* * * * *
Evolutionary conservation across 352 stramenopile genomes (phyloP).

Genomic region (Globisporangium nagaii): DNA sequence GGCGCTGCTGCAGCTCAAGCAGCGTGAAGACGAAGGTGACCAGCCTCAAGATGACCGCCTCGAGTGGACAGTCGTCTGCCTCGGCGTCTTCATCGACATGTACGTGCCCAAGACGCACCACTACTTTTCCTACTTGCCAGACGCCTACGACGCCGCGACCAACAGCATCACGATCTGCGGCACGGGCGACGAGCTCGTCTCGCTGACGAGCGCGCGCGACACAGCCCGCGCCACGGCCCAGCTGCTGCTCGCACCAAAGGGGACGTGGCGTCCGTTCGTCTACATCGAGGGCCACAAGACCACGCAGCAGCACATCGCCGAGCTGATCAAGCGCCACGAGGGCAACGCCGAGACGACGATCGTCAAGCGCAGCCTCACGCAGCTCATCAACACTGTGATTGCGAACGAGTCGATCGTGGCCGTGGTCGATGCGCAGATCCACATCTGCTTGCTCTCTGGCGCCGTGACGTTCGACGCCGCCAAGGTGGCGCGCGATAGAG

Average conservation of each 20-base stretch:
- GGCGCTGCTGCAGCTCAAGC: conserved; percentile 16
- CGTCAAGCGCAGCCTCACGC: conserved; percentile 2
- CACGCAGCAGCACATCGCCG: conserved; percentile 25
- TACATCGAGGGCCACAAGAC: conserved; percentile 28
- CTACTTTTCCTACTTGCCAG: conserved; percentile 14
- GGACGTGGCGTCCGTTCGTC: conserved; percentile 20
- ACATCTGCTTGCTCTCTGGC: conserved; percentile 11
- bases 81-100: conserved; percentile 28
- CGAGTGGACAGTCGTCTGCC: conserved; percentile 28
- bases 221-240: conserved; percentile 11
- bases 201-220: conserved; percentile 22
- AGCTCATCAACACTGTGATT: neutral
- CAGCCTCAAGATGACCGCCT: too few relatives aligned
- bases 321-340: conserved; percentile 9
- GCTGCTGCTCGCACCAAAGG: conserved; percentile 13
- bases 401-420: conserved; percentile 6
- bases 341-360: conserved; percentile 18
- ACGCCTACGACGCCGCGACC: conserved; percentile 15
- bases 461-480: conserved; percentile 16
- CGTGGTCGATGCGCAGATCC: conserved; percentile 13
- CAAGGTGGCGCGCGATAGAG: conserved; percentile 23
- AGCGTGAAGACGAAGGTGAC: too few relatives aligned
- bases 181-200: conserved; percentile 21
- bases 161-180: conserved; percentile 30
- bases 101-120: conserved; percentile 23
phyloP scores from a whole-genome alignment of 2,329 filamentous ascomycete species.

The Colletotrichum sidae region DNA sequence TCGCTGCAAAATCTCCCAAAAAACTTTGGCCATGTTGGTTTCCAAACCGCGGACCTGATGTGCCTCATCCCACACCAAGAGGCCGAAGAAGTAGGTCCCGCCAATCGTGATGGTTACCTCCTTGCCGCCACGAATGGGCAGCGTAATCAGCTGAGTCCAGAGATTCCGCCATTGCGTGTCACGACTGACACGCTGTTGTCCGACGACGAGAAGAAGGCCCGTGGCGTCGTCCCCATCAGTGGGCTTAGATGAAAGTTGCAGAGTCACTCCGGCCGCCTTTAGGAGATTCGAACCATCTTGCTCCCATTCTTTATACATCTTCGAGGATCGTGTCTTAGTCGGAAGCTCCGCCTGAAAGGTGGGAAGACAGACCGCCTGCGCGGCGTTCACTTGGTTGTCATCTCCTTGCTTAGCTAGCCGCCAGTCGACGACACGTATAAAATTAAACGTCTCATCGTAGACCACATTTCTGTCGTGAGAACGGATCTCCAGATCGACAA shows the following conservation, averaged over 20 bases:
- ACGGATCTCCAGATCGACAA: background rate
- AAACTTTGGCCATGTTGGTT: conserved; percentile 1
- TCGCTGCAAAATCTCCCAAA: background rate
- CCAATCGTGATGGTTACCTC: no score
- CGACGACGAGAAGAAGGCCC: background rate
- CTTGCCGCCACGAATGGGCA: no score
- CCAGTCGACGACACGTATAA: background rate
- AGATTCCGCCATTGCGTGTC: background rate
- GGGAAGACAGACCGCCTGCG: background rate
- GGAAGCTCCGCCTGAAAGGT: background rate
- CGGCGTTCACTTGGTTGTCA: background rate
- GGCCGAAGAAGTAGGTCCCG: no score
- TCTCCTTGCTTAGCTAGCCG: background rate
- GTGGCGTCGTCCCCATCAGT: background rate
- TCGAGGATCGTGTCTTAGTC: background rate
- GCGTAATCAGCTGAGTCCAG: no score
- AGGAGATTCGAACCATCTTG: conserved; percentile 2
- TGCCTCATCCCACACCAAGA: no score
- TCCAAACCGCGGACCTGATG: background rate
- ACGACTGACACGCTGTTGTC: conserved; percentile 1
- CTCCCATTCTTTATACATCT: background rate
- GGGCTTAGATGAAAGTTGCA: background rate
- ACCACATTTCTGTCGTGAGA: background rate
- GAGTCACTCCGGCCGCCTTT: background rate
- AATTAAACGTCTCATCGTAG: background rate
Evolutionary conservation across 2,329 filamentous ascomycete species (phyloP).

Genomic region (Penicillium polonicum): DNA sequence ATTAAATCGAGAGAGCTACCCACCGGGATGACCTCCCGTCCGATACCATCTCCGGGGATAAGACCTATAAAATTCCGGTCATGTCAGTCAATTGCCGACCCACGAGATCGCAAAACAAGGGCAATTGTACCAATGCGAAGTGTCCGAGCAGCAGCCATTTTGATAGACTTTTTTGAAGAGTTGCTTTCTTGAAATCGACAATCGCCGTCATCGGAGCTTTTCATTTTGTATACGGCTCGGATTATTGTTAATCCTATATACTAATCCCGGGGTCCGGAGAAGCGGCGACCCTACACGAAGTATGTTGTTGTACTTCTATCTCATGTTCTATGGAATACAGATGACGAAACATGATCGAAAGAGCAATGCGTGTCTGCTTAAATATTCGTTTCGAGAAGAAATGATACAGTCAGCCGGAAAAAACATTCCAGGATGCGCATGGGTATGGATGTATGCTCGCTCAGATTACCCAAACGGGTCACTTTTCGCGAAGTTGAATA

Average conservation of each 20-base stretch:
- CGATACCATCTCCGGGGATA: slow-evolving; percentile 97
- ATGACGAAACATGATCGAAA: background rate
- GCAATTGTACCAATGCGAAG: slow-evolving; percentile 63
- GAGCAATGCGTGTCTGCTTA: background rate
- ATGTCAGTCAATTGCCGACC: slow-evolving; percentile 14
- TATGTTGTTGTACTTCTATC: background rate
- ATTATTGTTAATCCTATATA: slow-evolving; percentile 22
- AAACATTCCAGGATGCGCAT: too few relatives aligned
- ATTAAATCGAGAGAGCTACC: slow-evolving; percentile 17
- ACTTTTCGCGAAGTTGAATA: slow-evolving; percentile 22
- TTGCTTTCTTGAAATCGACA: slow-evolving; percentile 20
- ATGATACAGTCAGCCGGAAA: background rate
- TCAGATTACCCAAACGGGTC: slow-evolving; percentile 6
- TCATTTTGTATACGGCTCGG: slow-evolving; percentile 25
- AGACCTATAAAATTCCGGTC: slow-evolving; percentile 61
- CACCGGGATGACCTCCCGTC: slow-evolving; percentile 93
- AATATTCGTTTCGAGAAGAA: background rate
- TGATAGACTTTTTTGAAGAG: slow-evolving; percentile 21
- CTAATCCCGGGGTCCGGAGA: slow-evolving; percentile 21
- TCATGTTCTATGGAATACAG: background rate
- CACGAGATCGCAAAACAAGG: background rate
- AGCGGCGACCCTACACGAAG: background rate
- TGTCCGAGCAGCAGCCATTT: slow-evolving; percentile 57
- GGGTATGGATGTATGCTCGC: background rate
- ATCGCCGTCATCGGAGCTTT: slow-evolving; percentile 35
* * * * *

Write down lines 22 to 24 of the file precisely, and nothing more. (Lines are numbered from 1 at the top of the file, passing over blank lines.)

- bases 461-480: conserved; percentile 16
- CGTGGTCGATGCGCAGATCC: conserved; percentile 13
- CAAGGTGGCGCGCGATAGAG: conserved; percentile 23